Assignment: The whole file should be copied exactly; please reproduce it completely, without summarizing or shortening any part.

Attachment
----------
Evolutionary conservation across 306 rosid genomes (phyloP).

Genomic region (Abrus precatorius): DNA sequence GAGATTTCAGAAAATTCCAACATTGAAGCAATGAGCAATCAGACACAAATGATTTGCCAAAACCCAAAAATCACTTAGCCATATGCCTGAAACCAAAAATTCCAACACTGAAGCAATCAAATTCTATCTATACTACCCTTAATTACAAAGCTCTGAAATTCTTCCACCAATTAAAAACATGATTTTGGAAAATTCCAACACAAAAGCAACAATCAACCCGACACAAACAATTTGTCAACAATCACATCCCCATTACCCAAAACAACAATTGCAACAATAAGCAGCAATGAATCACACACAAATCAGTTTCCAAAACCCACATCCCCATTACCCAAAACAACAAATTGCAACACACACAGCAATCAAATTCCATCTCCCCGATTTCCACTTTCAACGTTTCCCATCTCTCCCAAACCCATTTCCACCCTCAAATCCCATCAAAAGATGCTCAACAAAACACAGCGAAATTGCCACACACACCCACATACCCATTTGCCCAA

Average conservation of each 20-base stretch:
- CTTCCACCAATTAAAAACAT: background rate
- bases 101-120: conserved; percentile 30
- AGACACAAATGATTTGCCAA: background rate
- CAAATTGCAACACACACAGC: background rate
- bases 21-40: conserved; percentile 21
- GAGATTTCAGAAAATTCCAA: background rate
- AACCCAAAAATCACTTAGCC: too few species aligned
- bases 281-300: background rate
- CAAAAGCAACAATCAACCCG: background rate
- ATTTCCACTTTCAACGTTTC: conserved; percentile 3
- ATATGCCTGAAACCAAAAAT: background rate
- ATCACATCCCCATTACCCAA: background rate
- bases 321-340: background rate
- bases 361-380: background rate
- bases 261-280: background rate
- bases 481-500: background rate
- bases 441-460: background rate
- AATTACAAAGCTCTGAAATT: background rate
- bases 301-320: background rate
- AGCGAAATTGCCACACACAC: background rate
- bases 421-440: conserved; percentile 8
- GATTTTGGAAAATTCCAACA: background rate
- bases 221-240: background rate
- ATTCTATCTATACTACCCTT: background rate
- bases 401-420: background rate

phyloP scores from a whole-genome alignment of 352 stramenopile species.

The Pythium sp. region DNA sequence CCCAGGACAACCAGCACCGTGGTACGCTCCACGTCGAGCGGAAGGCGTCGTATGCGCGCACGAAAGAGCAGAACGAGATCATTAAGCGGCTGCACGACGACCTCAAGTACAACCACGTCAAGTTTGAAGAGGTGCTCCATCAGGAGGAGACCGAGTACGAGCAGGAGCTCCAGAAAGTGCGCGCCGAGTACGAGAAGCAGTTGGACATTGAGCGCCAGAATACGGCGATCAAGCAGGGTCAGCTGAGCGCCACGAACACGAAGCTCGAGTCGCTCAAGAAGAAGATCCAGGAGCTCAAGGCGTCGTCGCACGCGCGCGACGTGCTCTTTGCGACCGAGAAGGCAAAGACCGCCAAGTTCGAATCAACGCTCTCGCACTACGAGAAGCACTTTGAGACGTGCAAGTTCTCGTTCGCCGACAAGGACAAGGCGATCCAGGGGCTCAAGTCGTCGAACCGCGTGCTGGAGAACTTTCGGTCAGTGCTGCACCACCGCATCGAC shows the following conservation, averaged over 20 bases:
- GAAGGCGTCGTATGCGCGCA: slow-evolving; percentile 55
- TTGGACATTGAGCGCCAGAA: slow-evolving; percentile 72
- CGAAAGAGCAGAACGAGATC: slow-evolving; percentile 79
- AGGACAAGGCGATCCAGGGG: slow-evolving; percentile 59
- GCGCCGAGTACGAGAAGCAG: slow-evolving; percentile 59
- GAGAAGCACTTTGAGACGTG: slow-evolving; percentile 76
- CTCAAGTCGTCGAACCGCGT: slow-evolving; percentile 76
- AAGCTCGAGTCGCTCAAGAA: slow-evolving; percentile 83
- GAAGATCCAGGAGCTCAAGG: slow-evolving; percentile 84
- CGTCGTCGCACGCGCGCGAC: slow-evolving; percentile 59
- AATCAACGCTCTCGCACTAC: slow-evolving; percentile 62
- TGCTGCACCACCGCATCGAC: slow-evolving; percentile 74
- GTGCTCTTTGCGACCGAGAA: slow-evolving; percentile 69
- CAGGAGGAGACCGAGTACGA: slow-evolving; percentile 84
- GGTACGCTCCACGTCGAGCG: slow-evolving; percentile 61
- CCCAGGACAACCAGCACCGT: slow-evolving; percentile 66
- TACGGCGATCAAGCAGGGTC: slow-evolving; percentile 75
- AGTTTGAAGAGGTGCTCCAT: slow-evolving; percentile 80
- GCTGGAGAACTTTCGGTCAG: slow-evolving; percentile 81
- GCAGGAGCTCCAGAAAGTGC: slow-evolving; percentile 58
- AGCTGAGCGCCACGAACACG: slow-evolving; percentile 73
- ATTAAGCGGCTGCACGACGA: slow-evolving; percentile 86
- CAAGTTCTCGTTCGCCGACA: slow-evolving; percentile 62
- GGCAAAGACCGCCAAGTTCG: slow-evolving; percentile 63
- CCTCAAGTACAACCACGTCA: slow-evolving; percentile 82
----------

Evolutionary conservation across 306 rosid genomes (phyloP).

Genomic region (Abrus precatorius): DNA sequence GAGATTTCAGAAAATTCCAACATTGAAGCAATGAGCAATCAGACACAAATGATTTGCCAAAACCCAAAAATCACTTAGCCATATGCCTGAAACCAAAAATTCCAACACTGAAGCAATCAAATTCTATCTATACTACCCTTAATTACAAAGCTCTGAAATTCTTCCACCAATTAAAAACATGATTTTGGAAAATTCCAACACAAAAGCAACAATCAACCCGACACAAACAATTTGTCAACAATCACATCCCCATTACCCAAAACAACAATTGCAACAATAAGCAGCAATGAATCACACACAAATCAGTTTCCAAAACCCACATCCCCATTACCCAAAACAACAAATTGCAACACACACAGCAATCAAATTCCATCTCCCCGATTTCCACTTTCAACGTTTCCCATCTCTCCCAAACCCATTTCCACCCTCAAATCCCATCAAAAGATGCTCAACAAAACACAGCGAAATTGCCACACACACCCACATACCCATTTGCCCAA

Average conservation of each 20-base stretch:
- CTTCCACCAATTAAAAACAT: background rate
- bases 101-120: conserved; percentile 30
- AGACACAAATGATTTGCCAA: background rate
- CAAATTGCAACACACACAGC: background rate
- bases 21-40: conserved; percentile 21
- GAGATTTCAGAAAATTCCAA: background rate
- AACCCAAAAATCACTTAGCC: too few species aligned
- bases 281-300: background rate
- CAAAAGCAACAATCAACCCG: background rate
- ATTTCCACTTTCAACGTTTC: conserved; percentile 3
- ATATGCCTGAAACCAAAAAT: background rate
- ATCACATCCCCATTACCCAA: background rate
- bases 321-340: background rate
- bases 361-380: background rate
- bases 261-280: background rate
- bases 481-500: background rate
- bases 441-460: background rate
- AATTACAAAGCTCTGAAATT: background rate
- bases 301-320: background rate
- AGCGAAATTGCCACACACAC: background rate
- bases 421-440: conserved; percentile 8
- GATTTTGGAAAATTCCAACA: background rate
- bases 221-240: background rate
- ATTCTATCTATACTACCCTT: background rate
- bases 401-420: background rate

phyloP scores from a whole-genome alignment of 352 stramenopile species.

The Pythium sp. region DNA sequence CCCAGGACAACCAGCACCGTGGTACGCTCCACGTCGAGCGGAAGGCGTCGTATGCGCGCACGAAAGAGCAGAACGAGATCATTAAGCGGCTGCACGACGACCTCAAGTACAACCACGTCAAGTTTGAAGAGGTGCTCCATCAGGAGGAGACCGAGTACGAGCAGGAGCTCCAGAAAGTGCGCGCCGAGTACGAGAAGCAGTTGGACATTGAGCGCCAGAATACGGCGATCAAGCAGGGTCAGCTGAGCGCCACGAACACGAAGCTCGAGTCGCTCAAGAAGAAGATCCAGGAGCTCAAGGCGTCGTCGCACGCGCGCGACGTGCTCTTTGCGACCGAGAAGGCAAAGACCGCCAAGTTCGAATCAACGCTCTCGCACTACGAGAAGCACTTTGAGACGTGCAAGTTCTCGTTCGCCGACAAGGACAAGGCGATCCAGGGGCTCAAGTCGTCGAACCGCGTGCTGGAGAACTTTCGGTCAGTGCTGCACCACCGCATCGAC shows the following conservation, averaged over 20 bases:
- GAAGGCGTCGTATGCGCGCA: slow-evolving; percentile 55
- TTGGACATTGAGCGCCAGAA: slow-evolving; percentile 72
- CGAAAGAGCAGAACGAGATC: slow-evolving; percentile 79
- AGGACAAGGCGATCCAGGGG: slow-evolving; percentile 59
- GCGCCGAGTACGAGAAGCAG: slow-evolving; percentile 59
- GAGAAGCACTTTGAGACGTG: slow-evolving; percentile 76
- CTCAAGTCGTCGAACCGCGT: slow-evolving; percentile 76
- AAGCTCGAGTCGCTCAAGAA: slow-evolving; percentile 83
- GAAGATCCAGGAGCTCAAGG: slow-evolving; percentile 84
- CGTCGTCGCACGCGCGCGAC: slow-evolving; percentile 59
- AATCAACGCTCTCGCACTAC: slow-evolving; percentile 62
- TGCTGCACCACCGCATCGAC: slow-evolving; percentile 74
- GTGCTCTTTGCGACCGAGAA: slow-evolving; percentile 69
- CAGGAGGAGACCGAGTACGA: slow-evolving; percentile 84
- GGTACGCTCCACGTCGAGCG: slow-evolving; percentile 61
- CCCAGGACAACCAGCACCGT: slow-evolving; percentile 66
- TACGGCGATCAAGCAGGGTC: slow-evolving; percentile 75
- AGTTTGAAGAGGTGCTCCAT: slow-evolving; percentile 80
- GCTGGAGAACTTTCGGTCAG: slow-evolving; percentile 81
- GCAGGAGCTCCAGAAAGTGC: slow-evolving; percentile 58
- AGCTGAGCGCCACGAACACG: slow-evolving; percentile 73
- ATTAAGCGGCTGCACGACGA: slow-evolving; percentile 86
- CAAGTTCTCGTTCGCCGACA: slow-evolving; percentile 62
- GGCAAAGACCGCCAAGTTCG: slow-evolving; percentile 63
- CCTCAAGTACAACCACGTCA: slow-evolving; percentile 82